Tag Archives: HBO

Jazmyn Simon of Dwayne Johnson’s ‘Ballers’ Loves Playing With the Boys

Jazmyn SimonIf you’ve seen any of the HBO promos for Dwayne Johnson’s June 21-debuting “Ballers,” you know the half-hour dramedy about a retired pro football player looks like a high octane, chest thumping, head bumping, heart pumping, flash-with-cash testosterone fiesta.

Jazmyn Simon is the sole female star in the cast of the show, a position that could have quickly gone sour. However, the fact she starts laughing when asked about that lets us know right away that hers is not a tale of woe. “It was the best thing in the world,” insists the 5’5″ beauty, who plays the wife of 6’6″ Omar Benson Miller. “It was like a clinical study of the male habits of these guys. After awhile, they stopped treating me like a girl and just started treating me like a little sister. The ‘representative’ them leaves, and then the real them arrives, and I have to tell you, men are hilarious.”

Well, yes. Of course.

“On our show, half the guys are married and half are single, and when you get a group of handsome single guys in Miami, you get to see funny stuff. I got to see guys hitting on girls — that they would not normally allow me to see. It was amazing.”

Amazing as in pickup lines that make you roll your eyes?

“I rolled my eyes all the time, do you hear me? I rolled my eyes,” she declares. “All I’m doing is rolling my eyes with these guys.”

She also notes, “They took great care of me. Any time the cast and crew went out, they made sure I had a production assistant walking me to my car. I loved it. And not only was I a little sister, I was like a big sister. One guy, Donovan Carter, is younger than me and we got extremely close, we spoke a couple of times a day every single day, before and after production.”

And to hear her tell it, Johnson led the way in gentlemanly ways. “Any time I walked in the room, he’d stand up give me a hug and a kiss on the cheek and then make sure I sat down before he sat down. His parents raised him right,” says Jazmyn. “He is just an exceptional person, by far one of the nicest people around. I’m laughing because it’s crazy how someone could be so handsome and so talented and such a big name and still remain so humble. He’s kind. He’s approachable.”

We will see Johnson as we haven’t seen him before, according to her. “If I drive down the street, I’m going to see, like, three different billboards for movies he has coming out right now,” says Jazmyn, speaking of the star who has “San Andreas” opening May 29, is among the stars of “Furious 7” (released last month, the blockbuster has a worldwide box office gross of $1,467,817,000 so far) and has several films in the works in addition to “Ballers,” which wrapped its first 10 episodes in Miami this past March.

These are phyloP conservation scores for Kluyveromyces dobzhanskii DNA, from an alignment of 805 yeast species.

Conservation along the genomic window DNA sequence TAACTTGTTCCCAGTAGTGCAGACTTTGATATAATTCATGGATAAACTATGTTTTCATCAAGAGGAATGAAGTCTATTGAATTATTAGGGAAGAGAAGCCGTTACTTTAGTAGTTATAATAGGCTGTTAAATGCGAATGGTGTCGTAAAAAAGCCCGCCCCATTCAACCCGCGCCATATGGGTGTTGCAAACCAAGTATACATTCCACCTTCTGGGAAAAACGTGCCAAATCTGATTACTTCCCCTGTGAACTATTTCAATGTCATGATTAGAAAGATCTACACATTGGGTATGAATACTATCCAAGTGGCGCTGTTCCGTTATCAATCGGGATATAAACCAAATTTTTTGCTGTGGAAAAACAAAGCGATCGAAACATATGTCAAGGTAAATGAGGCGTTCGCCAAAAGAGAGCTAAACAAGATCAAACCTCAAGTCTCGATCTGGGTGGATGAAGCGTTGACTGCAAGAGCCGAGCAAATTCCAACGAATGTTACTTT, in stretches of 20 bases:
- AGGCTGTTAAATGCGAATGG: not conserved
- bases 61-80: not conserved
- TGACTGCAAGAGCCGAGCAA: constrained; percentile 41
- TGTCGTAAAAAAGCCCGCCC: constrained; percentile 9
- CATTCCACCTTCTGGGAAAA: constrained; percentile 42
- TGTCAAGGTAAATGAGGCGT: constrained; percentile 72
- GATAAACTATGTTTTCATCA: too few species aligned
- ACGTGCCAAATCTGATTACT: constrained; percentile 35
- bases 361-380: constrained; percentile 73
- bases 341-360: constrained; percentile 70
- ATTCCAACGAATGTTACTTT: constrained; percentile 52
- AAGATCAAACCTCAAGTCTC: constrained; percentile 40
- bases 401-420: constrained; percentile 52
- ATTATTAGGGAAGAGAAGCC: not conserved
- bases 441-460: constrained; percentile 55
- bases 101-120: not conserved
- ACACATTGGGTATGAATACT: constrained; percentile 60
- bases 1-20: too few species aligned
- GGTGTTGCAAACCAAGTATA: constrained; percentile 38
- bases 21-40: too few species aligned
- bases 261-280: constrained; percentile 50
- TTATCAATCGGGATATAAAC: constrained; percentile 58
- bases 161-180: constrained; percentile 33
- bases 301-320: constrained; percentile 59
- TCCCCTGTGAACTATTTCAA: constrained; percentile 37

“I can honestly say he’s an action star up until this point. He does a lot of muscle — ‘Hercules.’ On this show, Dwayne is acting his a— off. He is acting. It’s not Dwayne being a muscle man, it’s Dwayne being the actor, and he’s really so great.”

As for her own role — is she like a little or big sister on camera as well as off?

Jazmyn is quick to reply in the negative. “She’s definitely not sisterly. Julie is sexy and sassy and ambitious and funny, but not sisterly. She is a very ambitious woman who wants the best for her family. She is married to a retired football player, just navigating life after the game of football. When you’ve spent so much time navigating one thing, and then you have to open a new book, it’s chapter 1. It’s post-football. She really wears the pants in her family, which is a good strong character for a woman.”

It’s also a surprising character in this context.

“It’s such smart writing, because it’s true, you generally don’t see that in this context. If I say, ‘She’s married to a football player,’ you automatically thought of something. You thought of a tight skirt, high heels, an expensive purse and an expensive car and there’s nothing wrong with that. They have a lot of money and they know how to spend it. But you don’t really see strong, smart and professional. My character is a doctor, so not only is she sexy and funny and ambitious, but she is very smart and she has a career. So you’re going to see her and her husband figuring out life after football.”

“Ballers” was Jazmyn’s 200th audition — and what a show, what a part to land!

“It feels like a dream. It feels surreal,” she says of the series, which was created by Stephen Levinson (“Entourage”) and is executive produced by Johnson, Levinson, Mark Wahlberg and Peter Berg (“Friday Night Lights”), who also directs.

“I’m so grateful, I count my blessings every day.”

Diane Ladd’s Surprising Journey Toward Getting ‘Enlightened’

Diane Ladd is delighted to find herself being named by media entities including the Los Angeles Times as one of the actresses whose work merits Emmy consideration this nominating period.  But the Mississippi-born dynamo’s strongest Emmy pitch goes for her “Enlightened” leading lady — daughter Laura Dern.